2010 Hyundai Azera

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The Car Connection
The Car Connection

The Car Connection Expert Review

Bengt Halvorson Bengt Halvorson Senior Editor
October 21, 2009

Buying tip

Although we have no experience with the Bluetooth hands-free system offered in the Azera, it’s only offered as a port-installed option. Such systems are usually poorly integrated, so we’d recommend you test a car with it, at freeway speeds, before deciding between that and an aftermarket alternative.

features & specs

4-Door Sedan GLS
4-Door Sedan Limited
18 city / 26 hwy
17 city / 26 hwy

The 2010 Hyundai Azera appeals to sedan shoppers on a budget who value comfort and interior space above all else.

The editors at TheCarConnection.com have driven the Hyundai Azera, along with all of its full-size sedan rivals, in a variety of situations so as to bring readers a full assessment of how it measures up. And to bring you the most complete picture of how the 2010 Hyundai Azera fits into the market and who it appeals to, TheCarConnection.com has included excerpts from a wide range of reviews.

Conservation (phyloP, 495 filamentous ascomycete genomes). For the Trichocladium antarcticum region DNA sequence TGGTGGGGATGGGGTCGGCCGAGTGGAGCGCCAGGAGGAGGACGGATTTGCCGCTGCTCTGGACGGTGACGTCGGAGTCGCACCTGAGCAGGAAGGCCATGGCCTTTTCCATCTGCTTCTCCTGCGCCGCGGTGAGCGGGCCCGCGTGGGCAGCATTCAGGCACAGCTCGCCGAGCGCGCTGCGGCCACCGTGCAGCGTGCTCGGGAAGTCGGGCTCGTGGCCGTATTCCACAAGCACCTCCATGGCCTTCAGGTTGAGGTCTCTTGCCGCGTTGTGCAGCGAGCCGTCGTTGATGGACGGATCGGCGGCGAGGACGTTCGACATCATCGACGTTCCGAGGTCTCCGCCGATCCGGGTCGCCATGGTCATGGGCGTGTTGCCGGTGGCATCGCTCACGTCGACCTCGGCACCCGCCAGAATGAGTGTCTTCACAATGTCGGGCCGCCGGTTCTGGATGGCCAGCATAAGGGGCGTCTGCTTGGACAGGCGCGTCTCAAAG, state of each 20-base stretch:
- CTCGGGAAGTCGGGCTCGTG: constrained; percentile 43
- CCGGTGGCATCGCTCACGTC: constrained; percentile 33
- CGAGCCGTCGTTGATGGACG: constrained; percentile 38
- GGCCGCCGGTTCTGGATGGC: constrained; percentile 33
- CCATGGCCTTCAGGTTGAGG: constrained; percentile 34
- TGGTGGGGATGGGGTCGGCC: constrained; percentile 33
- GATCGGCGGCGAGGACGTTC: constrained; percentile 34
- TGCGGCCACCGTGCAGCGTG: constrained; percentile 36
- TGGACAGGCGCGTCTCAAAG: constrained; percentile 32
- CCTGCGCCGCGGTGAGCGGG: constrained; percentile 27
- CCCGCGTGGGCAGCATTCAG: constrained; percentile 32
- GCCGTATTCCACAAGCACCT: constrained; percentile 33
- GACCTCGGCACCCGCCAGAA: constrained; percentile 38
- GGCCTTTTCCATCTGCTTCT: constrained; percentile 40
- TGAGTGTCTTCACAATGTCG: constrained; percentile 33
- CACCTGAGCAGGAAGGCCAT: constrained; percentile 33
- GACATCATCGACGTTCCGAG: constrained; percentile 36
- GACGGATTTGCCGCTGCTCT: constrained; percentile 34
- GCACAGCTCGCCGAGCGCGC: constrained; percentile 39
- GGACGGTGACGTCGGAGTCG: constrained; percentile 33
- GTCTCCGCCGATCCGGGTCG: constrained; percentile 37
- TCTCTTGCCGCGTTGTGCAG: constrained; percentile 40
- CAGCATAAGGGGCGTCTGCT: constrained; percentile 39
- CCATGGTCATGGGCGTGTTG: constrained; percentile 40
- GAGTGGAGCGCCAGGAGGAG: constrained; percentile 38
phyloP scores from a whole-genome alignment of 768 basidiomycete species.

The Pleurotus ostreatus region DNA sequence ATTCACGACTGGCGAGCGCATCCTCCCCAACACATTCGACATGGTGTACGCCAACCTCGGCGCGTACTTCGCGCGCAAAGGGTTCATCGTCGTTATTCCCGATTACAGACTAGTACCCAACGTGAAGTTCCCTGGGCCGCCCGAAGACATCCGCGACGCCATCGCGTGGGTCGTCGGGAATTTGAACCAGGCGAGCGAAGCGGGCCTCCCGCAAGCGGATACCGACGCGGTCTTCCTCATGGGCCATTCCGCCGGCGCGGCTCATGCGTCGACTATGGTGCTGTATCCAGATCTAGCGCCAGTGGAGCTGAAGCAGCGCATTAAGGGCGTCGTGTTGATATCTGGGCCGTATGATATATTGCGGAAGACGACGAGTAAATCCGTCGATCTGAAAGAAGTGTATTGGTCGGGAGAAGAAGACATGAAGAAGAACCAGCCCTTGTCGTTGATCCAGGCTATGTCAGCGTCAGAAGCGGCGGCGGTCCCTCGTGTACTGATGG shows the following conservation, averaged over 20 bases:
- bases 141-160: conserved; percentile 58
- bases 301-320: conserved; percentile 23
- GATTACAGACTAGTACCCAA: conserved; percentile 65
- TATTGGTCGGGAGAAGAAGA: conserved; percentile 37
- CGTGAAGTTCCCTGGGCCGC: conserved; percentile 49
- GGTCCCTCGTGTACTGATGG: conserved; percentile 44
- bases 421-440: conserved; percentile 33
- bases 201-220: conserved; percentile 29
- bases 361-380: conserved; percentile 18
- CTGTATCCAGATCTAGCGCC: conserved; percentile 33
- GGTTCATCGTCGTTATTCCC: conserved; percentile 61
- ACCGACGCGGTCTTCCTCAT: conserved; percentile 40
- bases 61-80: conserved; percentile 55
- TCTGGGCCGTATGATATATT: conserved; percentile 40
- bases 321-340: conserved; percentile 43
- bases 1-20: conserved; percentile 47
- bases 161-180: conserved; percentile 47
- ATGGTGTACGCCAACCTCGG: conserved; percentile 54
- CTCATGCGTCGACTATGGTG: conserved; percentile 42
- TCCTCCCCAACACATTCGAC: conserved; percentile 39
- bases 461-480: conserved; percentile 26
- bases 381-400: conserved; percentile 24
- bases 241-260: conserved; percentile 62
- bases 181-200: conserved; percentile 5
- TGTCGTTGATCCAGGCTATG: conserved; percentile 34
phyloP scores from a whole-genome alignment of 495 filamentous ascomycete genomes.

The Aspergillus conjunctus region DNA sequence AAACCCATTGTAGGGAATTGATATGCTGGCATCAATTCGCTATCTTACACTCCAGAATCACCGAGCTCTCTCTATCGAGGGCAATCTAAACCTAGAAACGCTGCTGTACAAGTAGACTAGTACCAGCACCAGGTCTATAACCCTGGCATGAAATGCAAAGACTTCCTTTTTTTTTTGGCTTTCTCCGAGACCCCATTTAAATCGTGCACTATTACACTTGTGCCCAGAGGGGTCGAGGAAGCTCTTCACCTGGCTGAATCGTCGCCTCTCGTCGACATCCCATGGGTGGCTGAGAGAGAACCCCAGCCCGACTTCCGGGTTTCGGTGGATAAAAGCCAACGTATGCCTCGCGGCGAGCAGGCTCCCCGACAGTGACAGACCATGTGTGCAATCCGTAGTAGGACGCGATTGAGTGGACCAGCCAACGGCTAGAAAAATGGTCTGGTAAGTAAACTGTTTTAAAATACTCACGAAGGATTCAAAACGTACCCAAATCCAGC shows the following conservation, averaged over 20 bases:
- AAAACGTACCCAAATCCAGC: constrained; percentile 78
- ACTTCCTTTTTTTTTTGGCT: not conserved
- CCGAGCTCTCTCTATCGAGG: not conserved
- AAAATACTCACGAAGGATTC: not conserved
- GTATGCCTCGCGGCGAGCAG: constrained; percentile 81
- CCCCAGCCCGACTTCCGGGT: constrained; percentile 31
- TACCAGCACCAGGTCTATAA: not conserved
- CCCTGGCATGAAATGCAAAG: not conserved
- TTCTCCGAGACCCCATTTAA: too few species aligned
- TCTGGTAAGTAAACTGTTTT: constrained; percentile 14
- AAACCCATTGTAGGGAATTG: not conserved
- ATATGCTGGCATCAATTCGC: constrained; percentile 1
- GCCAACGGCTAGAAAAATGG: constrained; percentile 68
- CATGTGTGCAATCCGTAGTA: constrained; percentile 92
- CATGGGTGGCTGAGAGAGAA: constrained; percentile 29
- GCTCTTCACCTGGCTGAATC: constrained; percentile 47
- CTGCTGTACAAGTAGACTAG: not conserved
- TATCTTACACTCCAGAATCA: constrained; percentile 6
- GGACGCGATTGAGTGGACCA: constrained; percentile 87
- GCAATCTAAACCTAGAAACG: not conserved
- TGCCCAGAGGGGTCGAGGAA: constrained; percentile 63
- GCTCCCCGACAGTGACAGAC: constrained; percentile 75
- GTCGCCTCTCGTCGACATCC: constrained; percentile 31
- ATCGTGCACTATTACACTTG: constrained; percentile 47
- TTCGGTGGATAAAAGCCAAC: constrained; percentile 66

The front-wheel-drive Hyundai Azera is a car with a very focused mission, but it takes its reason for being to an extreme. It’s pretty much catered perfectly to those who value ride over handling, and interior space over flashy design; with GM trying to change Buick’s image in the United States to make it more youthful, the Azera seems to be occupying that brand’s geriatric portion of the market—appealing to penny-pinching empty-nesters who want a big, comfortable highway cruiser.

Conservative but tasteful is a good way to sum up the styling of the Azera. Wheel designs have been updated, and last year marked the introduction of a new chrome grille design; on the inside, the wood grain and metal accents have been enhanced a bit.

There are two Azera models, both powered by V-6 engines; a 3.3-liter V-6, making 234 horsepower, moves the base GLS, while the Limited gets a 263-hp, 3.8-liter V-6. Both engines have all-aluminum construction, continuously variable valve timing, and a variable intake system. Compared to the V-6 engines that Kia used just a few years ago, they’re thoroughly modern and refined. Fuel economy is decent for a large sedan, at 18 mpg city, 26 highway for the GLS and 16/26 mpg for the Limited.

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The 2010 Hyundai Azera driving experience is, in a word, numbing. Steering is light, brakes are somewhat overboosted, and there’s no real feel of the road surface yet lots of soft body motion. Because of how softly sprung the Azera is, considering its size and weight you might detect its limitations when angling around a tight low-speed corner. The five-speed automatic transmission comes with Shiftronic manual control, but you probably won’t find yourself inspired to race through canyons and over ridges.